TEARDOWNS

EVP-X12P 300W Speaker Teardown

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Here is a little teardown of a Wharfedale EVP-X12P 300W active speaker.

BACKSTORY: So I borrowed two Wharfedale EVP-X12P active speakers for DJing at a 21st party, and half-way through the set, as Skrillex was playing, I happened to blow one up (if I remove the theatrics, what I really mean is that one of the bass/mid cone speakers stopped working). It turned off, and I smelt that ‘burnt electronics’ smell. It turned back in about 10minutes, however was not producing any sound from the cone speaker. I managed to survive the rest of the set with just one.

On the premise I over-drove it, I was looking for visibly wrong things such as blown fuses or dried up/non-existant thermal compound. All components were through-hole, so that made things easier to investigate…

The rear panel of the speaker, which has all the circuitry bolted onto it.

The rear panel of the speaker, which has all the circuitry bolted onto it.

It has thermal PTC  resettable fuses, so these couldn’t of blown…

PTC resettable fuses on the main PCB.

PTC resettable fuses on the main PCB.

The four gruntiest looking power compontns are all in TO-3P packages and directly bolted onto the aluminium heatsink. Designators are Q18, Q20, Q21, Q23. Two are the Sanken 2SA1492 PNP transistors (product marking A1492 55 P), while the other two are Sanken 2SC3856 NPN transistors. They are complements to each other (mentioned in the respective datasheets).

The power amp circuitry, once the PSU and other pre-amp/filtering circuitry has been removed.

The power amp circuitry, once the PSU and other pre-amp/filtering circuitry has been removed.

I tested the base-emitter voltage drop of the transistors while they were in circuit. I got a reading of 43mV for all four transistors, which is not what you would expect if you were testing a transistor by itself (0.3-0.7V is usual). But since it was in circuit, other components could of been affecting this result.

The SCA1492 power transistor.

The SCA1492 power transistor.

Since I had two speakers, one working, and one not, the next thing to try was a differential diagnosis. I removed the electronics panel from the working speaker and connected both to the same audio signal. I made sure that the speakers had the same left and right channel signals, and that all the panel dials such as volume and bass were all set to the same amount. Unfortunately, when the speakers had main power and I connected a ground lead up to the earth on each of the speaker circuits, smoke started coming from the broken one! Unsure of why that happened…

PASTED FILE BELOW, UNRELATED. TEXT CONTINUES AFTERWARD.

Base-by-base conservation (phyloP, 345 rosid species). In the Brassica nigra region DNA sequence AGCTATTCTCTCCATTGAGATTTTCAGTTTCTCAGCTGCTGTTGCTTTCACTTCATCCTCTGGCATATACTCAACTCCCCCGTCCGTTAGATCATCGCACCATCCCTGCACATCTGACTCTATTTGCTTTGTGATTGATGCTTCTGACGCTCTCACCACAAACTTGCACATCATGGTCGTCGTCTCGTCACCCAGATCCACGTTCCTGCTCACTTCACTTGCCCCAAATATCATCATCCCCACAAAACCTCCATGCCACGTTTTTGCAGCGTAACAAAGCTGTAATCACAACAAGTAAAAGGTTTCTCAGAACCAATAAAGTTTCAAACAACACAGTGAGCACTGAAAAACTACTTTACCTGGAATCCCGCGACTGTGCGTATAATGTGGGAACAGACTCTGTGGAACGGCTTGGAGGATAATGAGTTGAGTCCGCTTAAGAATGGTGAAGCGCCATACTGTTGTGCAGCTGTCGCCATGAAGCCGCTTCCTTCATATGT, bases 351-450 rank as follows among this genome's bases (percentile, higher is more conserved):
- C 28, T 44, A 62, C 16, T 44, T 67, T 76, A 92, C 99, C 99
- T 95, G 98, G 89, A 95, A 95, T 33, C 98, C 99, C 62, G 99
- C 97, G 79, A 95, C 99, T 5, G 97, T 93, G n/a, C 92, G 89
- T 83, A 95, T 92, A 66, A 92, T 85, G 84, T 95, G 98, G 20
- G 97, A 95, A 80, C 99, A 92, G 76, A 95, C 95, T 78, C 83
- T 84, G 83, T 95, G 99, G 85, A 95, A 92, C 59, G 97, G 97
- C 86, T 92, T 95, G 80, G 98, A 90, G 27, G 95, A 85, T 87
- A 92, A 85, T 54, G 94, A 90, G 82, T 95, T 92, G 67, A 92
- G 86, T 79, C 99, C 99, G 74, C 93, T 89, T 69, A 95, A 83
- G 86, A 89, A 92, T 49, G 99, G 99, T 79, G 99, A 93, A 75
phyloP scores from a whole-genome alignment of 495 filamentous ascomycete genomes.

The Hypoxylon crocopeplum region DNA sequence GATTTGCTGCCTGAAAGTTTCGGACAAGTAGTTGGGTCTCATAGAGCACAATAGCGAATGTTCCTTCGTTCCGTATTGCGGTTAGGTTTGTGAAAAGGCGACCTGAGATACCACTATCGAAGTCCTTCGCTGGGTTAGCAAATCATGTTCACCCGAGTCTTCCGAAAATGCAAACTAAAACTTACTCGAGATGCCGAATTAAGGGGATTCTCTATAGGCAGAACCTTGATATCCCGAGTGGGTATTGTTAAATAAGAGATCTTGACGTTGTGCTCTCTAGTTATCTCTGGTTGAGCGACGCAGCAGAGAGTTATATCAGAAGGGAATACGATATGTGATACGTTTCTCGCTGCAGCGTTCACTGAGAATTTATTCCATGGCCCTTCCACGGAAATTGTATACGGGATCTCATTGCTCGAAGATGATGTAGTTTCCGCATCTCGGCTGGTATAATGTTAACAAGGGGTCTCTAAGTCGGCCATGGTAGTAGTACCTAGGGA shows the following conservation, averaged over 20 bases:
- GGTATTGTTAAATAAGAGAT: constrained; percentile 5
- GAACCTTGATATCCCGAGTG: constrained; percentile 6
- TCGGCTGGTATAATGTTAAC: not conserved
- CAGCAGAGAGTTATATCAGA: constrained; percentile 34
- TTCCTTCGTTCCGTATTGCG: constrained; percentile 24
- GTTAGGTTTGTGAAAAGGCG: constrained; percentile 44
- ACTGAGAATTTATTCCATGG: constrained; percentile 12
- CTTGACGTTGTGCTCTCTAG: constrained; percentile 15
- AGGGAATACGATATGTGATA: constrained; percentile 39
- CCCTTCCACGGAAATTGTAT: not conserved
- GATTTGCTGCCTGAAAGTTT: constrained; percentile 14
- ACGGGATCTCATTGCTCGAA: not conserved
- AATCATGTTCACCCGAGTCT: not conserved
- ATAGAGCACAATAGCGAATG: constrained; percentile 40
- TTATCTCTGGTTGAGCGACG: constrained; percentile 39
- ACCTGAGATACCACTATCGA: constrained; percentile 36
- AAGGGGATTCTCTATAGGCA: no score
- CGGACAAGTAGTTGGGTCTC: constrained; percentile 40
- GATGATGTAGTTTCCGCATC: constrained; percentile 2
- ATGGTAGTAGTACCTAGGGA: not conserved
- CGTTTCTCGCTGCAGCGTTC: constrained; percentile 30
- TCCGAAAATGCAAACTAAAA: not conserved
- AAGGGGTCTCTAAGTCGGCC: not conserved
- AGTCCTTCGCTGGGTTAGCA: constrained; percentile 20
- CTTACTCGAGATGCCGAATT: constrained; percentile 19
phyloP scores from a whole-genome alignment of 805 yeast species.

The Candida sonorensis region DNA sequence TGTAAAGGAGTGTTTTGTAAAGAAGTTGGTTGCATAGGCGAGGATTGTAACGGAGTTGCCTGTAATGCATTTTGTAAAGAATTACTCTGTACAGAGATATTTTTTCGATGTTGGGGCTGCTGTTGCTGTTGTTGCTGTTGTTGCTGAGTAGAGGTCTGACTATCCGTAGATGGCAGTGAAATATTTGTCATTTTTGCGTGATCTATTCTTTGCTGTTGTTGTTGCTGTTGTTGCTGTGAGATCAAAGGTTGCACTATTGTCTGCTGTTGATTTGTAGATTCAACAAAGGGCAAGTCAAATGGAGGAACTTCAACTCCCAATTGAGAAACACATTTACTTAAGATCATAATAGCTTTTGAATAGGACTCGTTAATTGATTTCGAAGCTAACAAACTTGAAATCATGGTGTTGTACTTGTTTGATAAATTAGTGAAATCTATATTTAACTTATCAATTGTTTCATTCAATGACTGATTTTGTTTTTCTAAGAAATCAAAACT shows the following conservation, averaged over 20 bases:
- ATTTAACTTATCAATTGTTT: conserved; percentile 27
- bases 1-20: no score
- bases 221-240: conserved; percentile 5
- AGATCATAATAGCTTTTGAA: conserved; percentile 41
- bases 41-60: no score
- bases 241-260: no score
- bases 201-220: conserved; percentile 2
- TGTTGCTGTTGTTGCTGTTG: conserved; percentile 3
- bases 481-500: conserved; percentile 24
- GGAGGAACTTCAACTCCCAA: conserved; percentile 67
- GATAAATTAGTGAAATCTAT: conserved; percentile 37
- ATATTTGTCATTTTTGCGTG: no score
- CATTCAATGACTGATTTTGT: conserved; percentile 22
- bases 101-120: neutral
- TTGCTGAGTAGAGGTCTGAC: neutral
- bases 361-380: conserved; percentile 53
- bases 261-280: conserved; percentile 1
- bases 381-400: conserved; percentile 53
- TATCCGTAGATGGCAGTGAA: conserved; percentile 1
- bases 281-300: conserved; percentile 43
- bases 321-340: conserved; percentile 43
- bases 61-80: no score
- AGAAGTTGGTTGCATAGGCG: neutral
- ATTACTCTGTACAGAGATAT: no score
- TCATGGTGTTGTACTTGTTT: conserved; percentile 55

I measured the signals on the 6-pin connector going from the input board to the main board as follows:

  • Pin 1: (unknown use) +1.4V
  • Pin 2: (unknown use) -1.68V
  • Pin 3: (unknown use, possibly ground) 0V
  • Pin 4: (unknown use, possibly ground) 0V
  • Pin 5: Audio Shield
  • Pin 6: Audio Signal

All of them had 70kHz, 200-300mV noise present (relative to earth).

I found a pad labelled ground on the output board! Hooray for nicely labelled test points!

Hooray for nicely labelled test points!

Hooray for nicely labelled test points!

After finding to difference between the broken and working circuits, I decided to remove the speakers from the enclosures.

This is where I finally found the problem, the LF speaker coil had completely blown!

And then I discovered why I was still reading 4Ω at the connector on the amplifier PCB, there was another PCB between the amp and the speaker to filter the sounds between the LF (low-frequency, aka bass-driver) and horn (HF, high-frequency) speaker.

Now knowing that I needed a new bass-driver, I got the guys at South Pacific Music, the New Zealand stockists for Wharfedale Pro speakers, to re-cone the bass-driver.

Datasheets:

Power Transistors

2SC3856-Sanken-NPN-Transistor.pdf

2SA1492-Sanken-PNP-Transistor.pdf

Pictures:


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